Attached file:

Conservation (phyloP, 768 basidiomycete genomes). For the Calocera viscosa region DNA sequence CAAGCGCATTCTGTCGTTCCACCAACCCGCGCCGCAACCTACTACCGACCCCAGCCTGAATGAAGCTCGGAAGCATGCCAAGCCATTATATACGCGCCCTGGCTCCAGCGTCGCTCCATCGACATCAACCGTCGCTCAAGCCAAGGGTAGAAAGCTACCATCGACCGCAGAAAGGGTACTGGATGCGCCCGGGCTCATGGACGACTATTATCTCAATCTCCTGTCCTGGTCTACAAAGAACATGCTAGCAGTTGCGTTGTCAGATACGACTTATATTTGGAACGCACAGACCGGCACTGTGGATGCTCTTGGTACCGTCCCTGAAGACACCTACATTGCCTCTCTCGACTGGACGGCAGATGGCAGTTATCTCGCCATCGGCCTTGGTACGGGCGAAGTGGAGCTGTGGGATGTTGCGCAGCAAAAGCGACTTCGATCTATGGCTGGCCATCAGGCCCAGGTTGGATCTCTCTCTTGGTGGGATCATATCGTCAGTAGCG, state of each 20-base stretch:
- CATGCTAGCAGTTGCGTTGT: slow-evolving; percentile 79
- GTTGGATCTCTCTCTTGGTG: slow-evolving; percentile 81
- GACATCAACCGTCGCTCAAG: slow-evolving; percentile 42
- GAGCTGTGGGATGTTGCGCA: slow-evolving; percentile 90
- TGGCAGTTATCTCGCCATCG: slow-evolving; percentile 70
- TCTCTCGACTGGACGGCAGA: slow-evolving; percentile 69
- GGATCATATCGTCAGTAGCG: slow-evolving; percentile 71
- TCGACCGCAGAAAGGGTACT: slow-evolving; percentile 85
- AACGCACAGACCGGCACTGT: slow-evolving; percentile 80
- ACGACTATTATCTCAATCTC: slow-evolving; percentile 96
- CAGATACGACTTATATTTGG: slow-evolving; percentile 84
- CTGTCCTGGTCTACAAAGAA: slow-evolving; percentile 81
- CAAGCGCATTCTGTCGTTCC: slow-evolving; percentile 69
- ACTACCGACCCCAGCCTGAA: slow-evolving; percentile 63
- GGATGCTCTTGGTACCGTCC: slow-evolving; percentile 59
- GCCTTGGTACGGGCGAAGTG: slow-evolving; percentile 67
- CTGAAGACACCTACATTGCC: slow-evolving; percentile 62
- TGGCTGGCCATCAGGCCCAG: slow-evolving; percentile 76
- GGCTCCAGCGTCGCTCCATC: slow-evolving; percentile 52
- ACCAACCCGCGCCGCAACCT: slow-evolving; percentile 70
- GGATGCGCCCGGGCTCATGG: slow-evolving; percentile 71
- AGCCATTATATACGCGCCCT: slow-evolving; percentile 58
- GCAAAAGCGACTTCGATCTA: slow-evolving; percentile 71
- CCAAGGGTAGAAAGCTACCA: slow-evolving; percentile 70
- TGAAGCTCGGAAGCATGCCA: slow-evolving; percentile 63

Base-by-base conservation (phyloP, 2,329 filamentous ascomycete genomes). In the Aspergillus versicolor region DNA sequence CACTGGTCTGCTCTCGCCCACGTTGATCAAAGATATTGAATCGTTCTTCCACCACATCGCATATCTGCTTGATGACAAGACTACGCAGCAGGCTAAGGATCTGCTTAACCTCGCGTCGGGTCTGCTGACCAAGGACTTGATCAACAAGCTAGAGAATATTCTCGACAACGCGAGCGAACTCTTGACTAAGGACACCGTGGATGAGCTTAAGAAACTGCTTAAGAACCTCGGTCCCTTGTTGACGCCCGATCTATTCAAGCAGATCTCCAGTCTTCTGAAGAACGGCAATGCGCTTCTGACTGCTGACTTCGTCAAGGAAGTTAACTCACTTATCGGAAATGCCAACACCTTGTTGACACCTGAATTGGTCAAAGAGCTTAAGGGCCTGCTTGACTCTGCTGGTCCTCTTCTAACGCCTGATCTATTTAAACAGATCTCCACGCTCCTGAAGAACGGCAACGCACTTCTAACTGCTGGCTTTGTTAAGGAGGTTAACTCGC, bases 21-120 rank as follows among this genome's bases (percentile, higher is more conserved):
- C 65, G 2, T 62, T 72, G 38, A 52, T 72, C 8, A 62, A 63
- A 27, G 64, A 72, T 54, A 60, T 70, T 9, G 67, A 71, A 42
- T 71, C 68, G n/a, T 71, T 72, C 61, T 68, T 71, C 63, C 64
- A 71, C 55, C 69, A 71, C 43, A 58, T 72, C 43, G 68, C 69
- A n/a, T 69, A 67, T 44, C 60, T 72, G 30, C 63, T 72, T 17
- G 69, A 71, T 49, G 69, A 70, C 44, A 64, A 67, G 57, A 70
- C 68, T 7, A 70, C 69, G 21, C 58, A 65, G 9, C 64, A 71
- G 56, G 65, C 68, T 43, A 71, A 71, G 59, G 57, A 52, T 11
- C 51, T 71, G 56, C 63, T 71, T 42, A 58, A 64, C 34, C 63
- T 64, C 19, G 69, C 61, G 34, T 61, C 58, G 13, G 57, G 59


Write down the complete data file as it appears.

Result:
Conservation (phyloP, 768 basidiomycete genomes). For the Calocera viscosa region DNA sequence CAAGCGCATTCTGTCGTTCCACCAACCCGCGCCGCAACCTACTACCGACCCCAGCCTGAATGAAGCTCGGAAGCATGCCAAGCCATTATATACGCGCCCTGGCTCCAGCGTCGCTCCATCGACATCAACCGTCGCTCAAGCCAAGGGTAGAAAGCTACCATCGACCGCAGAAAGGGTACTGGATGCGCCCGGGCTCATGGACGACTATTATCTCAATCTCCTGTCCTGGTCTACAAAGAACATGCTAGCAGTTGCGTTGTCAGATACGACTTATATTTGGAACGCACAGACCGGCACTGTGGATGCTCTTGGTACCGTCCCTGAAGACACCTACATTGCCTCTCTCGACTGGACGGCAGATGGCAGTTATCTCGCCATCGGCCTTGGTACGGGCGAAGTGGAGCTGTGGGATGTTGCGCAGCAAAAGCGACTTCGATCTATGGCTGGCCATCAGGCCCAGGTTGGATCTCTCTCTTGGTGGGATCATATCGTCAGTAGCG, state of each 20-base stretch:
- CATGCTAGCAGTTGCGTTGT: slow-evolving; percentile 79
- GTTGGATCTCTCTCTTGGTG: slow-evolving; percentile 81
- GACATCAACCGTCGCTCAAG: slow-evolving; percentile 42
- GAGCTGTGGGATGTTGCGCA: slow-evolving; percentile 90
- TGGCAGTTATCTCGCCATCG: slow-evolving; percentile 70
- TCTCTCGACTGGACGGCAGA: slow-evolving; percentile 69
- GGATCATATCGTCAGTAGCG: slow-evolving; percentile 71
- TCGACCGCAGAAAGGGTACT: slow-evolving; percentile 85
- AACGCACAGACCGGCACTGT: slow-evolving; percentile 80
- ACGACTATTATCTCAATCTC: slow-evolving; percentile 96
- CAGATACGACTTATATTTGG: slow-evolving; percentile 84
- CTGTCCTGGTCTACAAAGAA: slow-evolving; percentile 81
- CAAGCGCATTCTGTCGTTCC: slow-evolving; percentile 69
- ACTACCGACCCCAGCCTGAA: slow-evolving; percentile 63
- GGATGCTCTTGGTACCGTCC: slow-evolving; percentile 59
- GCCTTGGTACGGGCGAAGTG: slow-evolving; percentile 67
- CTGAAGACACCTACATTGCC: slow-evolving; percentile 62
- TGGCTGGCCATCAGGCCCAG: slow-evolving; percentile 76
- GGCTCCAGCGTCGCTCCATC: slow-evolving; percentile 52
- ACCAACCCGCGCCGCAACCT: slow-evolving; percentile 70
- GGATGCGCCCGGGCTCATGG: slow-evolving; percentile 71
- AGCCATTATATACGCGCCCT: slow-evolving; percentile 58
- GCAAAAGCGACTTCGATCTA: slow-evolving; percentile 71
- CCAAGGGTAGAAAGCTACCA: slow-evolving; percentile 70
- TGAAGCTCGGAAGCATGCCA: slow-evolving; percentile 63

Base-by-base conservation (phyloP, 2,329 filamentous ascomycete genomes). In the Aspergillus versicolor region DNA sequence CACTGGTCTGCTCTCGCCCACGTTGATCAAAGATATTGAATCGTTCTTCCACCACATCGCATATCTGCTTGATGACAAGACTACGCAGCAGGCTAAGGATCTGCTTAACCTCGCGTCGGGTCTGCTGACCAAGGACTTGATCAACAAGCTAGAGAATATTCTCGACAACGCGAGCGAACTCTTGACTAAGGACACCGTGGATGAGCTTAAGAAACTGCTTAAGAACCTCGGTCCCTTGTTGACGCCCGATCTATTCAAGCAGATCTCCAGTCTTCTGAAGAACGGCAATGCGCTTCTGACTGCTGACTTCGTCAAGGAAGTTAACTCACTTATCGGAAATGCCAACACCTTGTTGACACCTGAATTGGTCAAAGAGCTTAAGGGCCTGCTTGACTCTGCTGGTCCTCTTCTAACGCCTGATCTATTTAAACAGATCTCCACGCTCCTGAAGAACGGCAACGCACTTCTAACTGCTGGCTTTGTTAAGGAGGTTAACTCGC, bases 21-120 rank as follows among this genome's bases (percentile, higher is more conserved):
- C 65, G 2, T 62, T 72, G 38, A 52, T 72, C 8, A 62, A 63
- A 27, G 64, A 72, T 54, A 60, T 70, T 9, G 67, A 71, A 42
- T 71, C 68, G n/a, T 71, T 72, C 61, T 68, T 71, C 63, C 64
- A 71, C 55, C 69, A 71, C 43, A 58, T 72, C 43, G 68, C 69
- A n/a, T 69, A 67, T 44, C 60, T 72, G 30, C 63, T 72, T 17
- G 69, A 71, T 49, G 69, A 70, C 44, A 64, A 67, G 57, A 70
- C 68, T 7, A 70, C 69, G 21, C 58, A 65, G 9, C 64, A 71
- G 56, G 65, C 68, T 43, A 71, A 71, G 59, G 57, A 52, T 11
- C 51, T 71, G 56, C 63, T 71, T 42, A 58, A 64, C 34, C 63
- T 64, C 19, G 69, C 61, G 34, T 61, C 58, G 13, G 57, G 59